Spending time outside? Great. Being exposed to ticks while you're at it? Not so great. This is of extra concern now that Lyme disease, and other tick-borne illnesses, are on the rise. We spoke with Griffin Dill, an integrated pest management professional at the University of Maine’s Tick Lab, to learn what tick bites look like, how to treat them, and how to prevent getting bitten in the first place. So you can get back to enjoying nature in peace.
What are the different types of ticks? And which should I be most worried about?
Quick lesson: Ticks are small, bloodsucking arachnids (related to spiders). They usually live in leaf piles or grass. They’re generally the size of an apple seed. But as they take in more blood from animals or humans, they get bigger (think: a marble).
Ticks present in shades of brown or black. And there are 900 different types. Including some that can be a threat to your health. Depending on where you live (and travel), you might be at a higher risk of being exposed to those types of ticks. American dog ticks and lone star ticks, which transmit several viruses, are common in the eastern United States. So are black-legged ticks and deer ticks, which transmit Lyme disease (as well as several other viruses). Thing to know: Lyme disease is most common in the northeast, which is considered a hotbed for ticks.
In the West Coast and the Rocky Mountains, the western black-legged tick is common and can transmit Lyme disease. While the Pacific Coast and the Rocky Mountain wood ticks, also found in these regions, can transmit a number of viruses as well, said Dill.
Ticks are something to be wary of year round. But there’s also “tick season,” when tick populations are higher, which is between April and October.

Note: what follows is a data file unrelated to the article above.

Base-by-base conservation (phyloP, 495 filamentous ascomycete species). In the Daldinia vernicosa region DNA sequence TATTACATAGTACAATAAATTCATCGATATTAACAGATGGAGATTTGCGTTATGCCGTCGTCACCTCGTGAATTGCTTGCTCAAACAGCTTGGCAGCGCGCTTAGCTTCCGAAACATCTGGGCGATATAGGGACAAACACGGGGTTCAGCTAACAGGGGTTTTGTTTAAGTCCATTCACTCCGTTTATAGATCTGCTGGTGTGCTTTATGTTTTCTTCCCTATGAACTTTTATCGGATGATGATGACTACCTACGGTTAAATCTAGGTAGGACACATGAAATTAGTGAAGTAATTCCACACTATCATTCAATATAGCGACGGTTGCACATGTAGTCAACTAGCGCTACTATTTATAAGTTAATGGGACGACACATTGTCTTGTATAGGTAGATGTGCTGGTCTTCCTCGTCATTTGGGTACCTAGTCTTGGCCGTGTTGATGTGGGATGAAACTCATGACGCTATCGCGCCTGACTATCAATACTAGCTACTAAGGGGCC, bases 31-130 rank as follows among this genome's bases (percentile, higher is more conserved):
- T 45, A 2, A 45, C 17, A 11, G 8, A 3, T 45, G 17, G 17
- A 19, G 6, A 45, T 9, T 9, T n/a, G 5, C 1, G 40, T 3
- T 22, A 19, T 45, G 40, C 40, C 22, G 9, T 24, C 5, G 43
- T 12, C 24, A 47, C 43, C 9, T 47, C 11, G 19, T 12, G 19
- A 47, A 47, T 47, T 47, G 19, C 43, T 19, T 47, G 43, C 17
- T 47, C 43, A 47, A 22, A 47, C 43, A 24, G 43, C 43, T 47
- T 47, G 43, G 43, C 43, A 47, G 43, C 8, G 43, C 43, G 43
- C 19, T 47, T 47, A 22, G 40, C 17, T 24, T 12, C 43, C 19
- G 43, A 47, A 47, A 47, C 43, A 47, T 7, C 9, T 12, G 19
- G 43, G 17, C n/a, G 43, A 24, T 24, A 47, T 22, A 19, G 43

What does a tick bite look like?
The appearance of a tick bite can vary due to factors like skin tone and how the immune system responds, said Dill. Bites usually look like a small, red bump with a smaller dark red spot in the center.
A tick bite can be hard to identify at first since they can resemble a mosquito, black fly, or other insect bite. But if the tick is still attached, that’s a dead giveaway, according to Dill.
The bites are fairly painless. But if the rash begins to form and is clear in the center, that’s what’s called a “tick bite bullseye.” And could be a sign of Lyme disease. Ticks like being in moist and warm environments. So, when inspecting your body for bites, pay extra close attention to the area behind the knees, near your belly button, and around your neck.
What are the symptoms of a tick bite?
If you get a tick bite and experience symptoms, reach out to your medical provider. Especially if you notice a rash or the "bullseye.” Because that might be a sign that you’ve been bitten by an infected tick like the dog tick (which could lead to Rocky Mountain Spotted Fever) or a black-legged tick (which can carry Lyme disease).
In addition to feeling discomfort, symptoms of tick-borne diseases can include:
Thing to know: Tick bites aren’t especially itchy or painful. Ticks actually secrete a pain mediating substance, which could make it even more difficult to detect, according to Dill.
How do I remove a tick?
When ticks find the perfect spot to feed from, they grab onto the skin and make an incision. From there, they insert their feeding tube to ingest all the blood they can. Ick.
If you find a tick on your body, here’s what the CDC recommends::